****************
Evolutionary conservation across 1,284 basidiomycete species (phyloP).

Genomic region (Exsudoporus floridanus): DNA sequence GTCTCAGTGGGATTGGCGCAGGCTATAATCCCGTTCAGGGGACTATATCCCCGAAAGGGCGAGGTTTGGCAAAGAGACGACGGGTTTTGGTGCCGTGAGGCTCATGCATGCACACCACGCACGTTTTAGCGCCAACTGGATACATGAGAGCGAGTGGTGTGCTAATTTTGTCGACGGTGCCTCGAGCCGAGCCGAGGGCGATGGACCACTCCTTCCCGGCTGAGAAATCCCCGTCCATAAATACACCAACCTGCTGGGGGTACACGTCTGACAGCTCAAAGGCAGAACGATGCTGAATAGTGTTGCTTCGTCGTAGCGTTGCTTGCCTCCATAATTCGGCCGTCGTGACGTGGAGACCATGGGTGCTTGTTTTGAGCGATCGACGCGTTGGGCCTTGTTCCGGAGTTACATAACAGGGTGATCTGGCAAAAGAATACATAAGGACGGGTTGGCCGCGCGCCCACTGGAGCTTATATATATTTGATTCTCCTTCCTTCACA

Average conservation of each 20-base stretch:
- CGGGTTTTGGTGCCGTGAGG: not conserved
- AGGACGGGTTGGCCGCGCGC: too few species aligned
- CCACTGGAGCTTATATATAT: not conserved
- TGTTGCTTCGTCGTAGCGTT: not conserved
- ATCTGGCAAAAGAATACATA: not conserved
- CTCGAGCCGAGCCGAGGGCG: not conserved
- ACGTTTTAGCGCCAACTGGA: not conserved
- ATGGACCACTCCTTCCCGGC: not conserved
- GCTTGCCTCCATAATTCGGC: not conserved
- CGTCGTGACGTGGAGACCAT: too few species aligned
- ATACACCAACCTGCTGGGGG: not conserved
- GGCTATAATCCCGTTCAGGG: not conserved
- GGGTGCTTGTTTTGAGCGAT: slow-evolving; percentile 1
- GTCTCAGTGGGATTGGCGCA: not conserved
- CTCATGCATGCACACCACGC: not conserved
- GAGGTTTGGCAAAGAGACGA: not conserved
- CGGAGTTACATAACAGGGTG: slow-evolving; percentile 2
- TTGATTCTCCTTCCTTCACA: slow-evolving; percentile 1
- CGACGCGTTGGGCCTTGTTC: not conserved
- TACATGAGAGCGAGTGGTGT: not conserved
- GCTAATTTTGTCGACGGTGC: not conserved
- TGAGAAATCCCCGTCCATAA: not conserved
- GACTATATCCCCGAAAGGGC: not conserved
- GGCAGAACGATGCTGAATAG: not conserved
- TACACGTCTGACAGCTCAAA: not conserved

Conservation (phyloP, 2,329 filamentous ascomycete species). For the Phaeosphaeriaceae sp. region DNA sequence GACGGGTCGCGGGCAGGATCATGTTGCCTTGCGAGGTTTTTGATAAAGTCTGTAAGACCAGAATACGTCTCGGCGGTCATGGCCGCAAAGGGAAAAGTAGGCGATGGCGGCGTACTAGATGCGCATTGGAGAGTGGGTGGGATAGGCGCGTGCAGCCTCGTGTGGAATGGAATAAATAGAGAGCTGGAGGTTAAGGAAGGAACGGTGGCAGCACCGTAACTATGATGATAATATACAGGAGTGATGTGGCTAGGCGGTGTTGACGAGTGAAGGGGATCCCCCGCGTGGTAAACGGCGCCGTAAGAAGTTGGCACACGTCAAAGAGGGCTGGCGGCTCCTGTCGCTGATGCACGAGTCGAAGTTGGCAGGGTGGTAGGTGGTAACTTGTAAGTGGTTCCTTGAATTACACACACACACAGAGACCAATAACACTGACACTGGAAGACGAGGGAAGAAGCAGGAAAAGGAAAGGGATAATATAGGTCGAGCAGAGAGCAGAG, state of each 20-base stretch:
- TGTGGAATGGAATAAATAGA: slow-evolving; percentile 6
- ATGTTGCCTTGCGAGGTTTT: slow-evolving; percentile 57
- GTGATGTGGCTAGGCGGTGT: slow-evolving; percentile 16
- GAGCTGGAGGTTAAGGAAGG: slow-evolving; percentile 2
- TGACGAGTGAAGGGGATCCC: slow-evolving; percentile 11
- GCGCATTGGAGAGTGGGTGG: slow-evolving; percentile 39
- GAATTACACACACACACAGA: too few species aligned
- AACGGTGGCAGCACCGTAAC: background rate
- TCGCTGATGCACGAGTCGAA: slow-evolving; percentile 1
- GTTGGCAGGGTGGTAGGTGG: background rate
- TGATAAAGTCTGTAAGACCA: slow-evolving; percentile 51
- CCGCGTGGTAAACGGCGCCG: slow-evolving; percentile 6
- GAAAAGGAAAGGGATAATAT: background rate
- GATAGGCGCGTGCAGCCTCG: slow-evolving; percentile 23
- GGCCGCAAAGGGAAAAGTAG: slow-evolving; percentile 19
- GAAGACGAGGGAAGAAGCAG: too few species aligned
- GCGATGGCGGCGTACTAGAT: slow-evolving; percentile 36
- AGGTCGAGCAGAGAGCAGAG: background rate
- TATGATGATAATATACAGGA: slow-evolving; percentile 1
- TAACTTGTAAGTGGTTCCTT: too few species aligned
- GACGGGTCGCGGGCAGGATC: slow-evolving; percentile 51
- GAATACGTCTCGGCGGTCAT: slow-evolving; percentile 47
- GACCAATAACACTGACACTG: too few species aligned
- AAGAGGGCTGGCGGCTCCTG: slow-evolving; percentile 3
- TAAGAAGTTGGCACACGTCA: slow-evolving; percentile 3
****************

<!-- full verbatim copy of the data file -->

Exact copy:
Evolutionary conservation across 1,284 basidiomycete species (phyloP).

Genomic region (Exsudoporus floridanus): DNA sequence GTCTCAGTGGGATTGGCGCAGGCTATAATCCCGTTCAGGGGACTATATCCCCGAAAGGGCGAGGTTTGGCAAAGAGACGACGGGTTTTGGTGCCGTGAGGCTCATGCATGCACACCACGCACGTTTTAGCGCCAACTGGATACATGAGAGCGAGTGGTGTGCTAATTTTGTCGACGGTGCCTCGAGCCGAGCCGAGGGCGATGGACCACTCCTTCCCGGCTGAGAAATCCCCGTCCATAAATACACCAACCTGCTGGGGGTACACGTCTGACAGCTCAAAGGCAGAACGATGCTGAATAGTGTTGCTTCGTCGTAGCGTTGCTTGCCTCCATAATTCGGCCGTCGTGACGTGGAGACCATGGGTGCTTGTTTTGAGCGATCGACGCGTTGGGCCTTGTTCCGGAGTTACATAACAGGGTGATCTGGCAAAAGAATACATAAGGACGGGTTGGCCGCGCGCCCACTGGAGCTTATATATATTTGATTCTCCTTCCTTCACA

Average conservation of each 20-base stretch:
- CGGGTTTTGGTGCCGTGAGG: not conserved
- AGGACGGGTTGGCCGCGCGC: too few species aligned
- CCACTGGAGCTTATATATAT: not conserved
- TGTTGCTTCGTCGTAGCGTT: not conserved
- ATCTGGCAAAAGAATACATA: not conserved
- CTCGAGCCGAGCCGAGGGCG: not conserved
- ACGTTTTAGCGCCAACTGGA: not conserved
- ATGGACCACTCCTTCCCGGC: not conserved
- GCTTGCCTCCATAATTCGGC: not conserved
- CGTCGTGACGTGGAGACCAT: too few species aligned
- ATACACCAACCTGCTGGGGG: not conserved
- GGCTATAATCCCGTTCAGGG: not conserved
- GGGTGCTTGTTTTGAGCGAT: slow-evolving; percentile 1
- GTCTCAGTGGGATTGGCGCA: not conserved
- CTCATGCATGCACACCACGC: not conserved
- GAGGTTTGGCAAAGAGACGA: not conserved
- CGGAGTTACATAACAGGGTG: slow-evolving; percentile 2
- TTGATTCTCCTTCCTTCACA: slow-evolving; percentile 1
- CGACGCGTTGGGCCTTGTTC: not conserved
- TACATGAGAGCGAGTGGTGT: not conserved
- GCTAATTTTGTCGACGGTGC: not conserved
- TGAGAAATCCCCGTCCATAA: not conserved
- GACTATATCCCCGAAAGGGC: not conserved
- GGCAGAACGATGCTGAATAG: not conserved
- TACACGTCTGACAGCTCAAA: not conserved

Conservation (phyloP, 2,329 filamentous ascomycete species). For the Phaeosphaeriaceae sp. region DNA sequence GACGGGTCGCGGGCAGGATCATGTTGCCTTGCGAGGTTTTTGATAAAGTCTGTAAGACCAGAATACGTCTCGGCGGTCATGGCCGCAAAGGGAAAAGTAGGCGATGGCGGCGTACTAGATGCGCATTGGAGAGTGGGTGGGATAGGCGCGTGCAGCCTCGTGTGGAATGGAATAAATAGAGAGCTGGAGGTTAAGGAAGGAACGGTGGCAGCACCGTAACTATGATGATAATATACAGGAGTGATGTGGCTAGGCGGTGTTGACGAGTGAAGGGGATCCCCCGCGTGGTAAACGGCGCCGTAAGAAGTTGGCACACGTCAAAGAGGGCTGGCGGCTCCTGTCGCTGATGCACGAGTCGAAGTTGGCAGGGTGGTAGGTGGTAACTTGTAAGTGGTTCCTTGAATTACACACACACACAGAGACCAATAACACTGACACTGGAAGACGAGGGAAGAAGCAGGAAAAGGAAAGGGATAATATAGGTCGAGCAGAGAGCAGAG, state of each 20-base stretch:
- TGTGGAATGGAATAAATAGA: slow-evolving; percentile 6
- ATGTTGCCTTGCGAGGTTTT: slow-evolving; percentile 57
- GTGATGTGGCTAGGCGGTGT: slow-evolving; percentile 16
- GAGCTGGAGGTTAAGGAAGG: slow-evolving; percentile 2
- TGACGAGTGAAGGGGATCCC: slow-evolving; percentile 11
- GCGCATTGGAGAGTGGGTGG: slow-evolving; percentile 39
- GAATTACACACACACACAGA: too few species aligned
- AACGGTGGCAGCACCGTAAC: background rate
- TCGCTGATGCACGAGTCGAA: slow-evolving; percentile 1
- GTTGGCAGGGTGGTAGGTGG: background rate
- TGATAAAGTCTGTAAGACCA: slow-evolving; percentile 51
- CCGCGTGGTAAACGGCGCCG: slow-evolving; percentile 6
- GAAAAGGAAAGGGATAATAT: background rate
- GATAGGCGCGTGCAGCCTCG: slow-evolving; percentile 23
- GGCCGCAAAGGGAAAAGTAG: slow-evolving; percentile 19
- GAAGACGAGGGAAGAAGCAG: too few species aligned
- GCGATGGCGGCGTACTAGAT: slow-evolving; percentile 36
- AGGTCGAGCAGAGAGCAGAG: background rate
- TATGATGATAATATACAGGA: slow-evolving; percentile 1
- TAACTTGTAAGTGGTTCCTT: too few species aligned
- GACGGGTCGCGGGCAGGATC: slow-evolving; percentile 51
- GAATACGTCTCGGCGGTCAT: slow-evolving; percentile 47
- GACCAATAACACTGACACTG: too few species aligned
- AAGAGGGCTGGCGGCTCCTG: slow-evolving; percentile 3
- TAAGAAGTTGGCACACGTCA: slow-evolving; percentile 3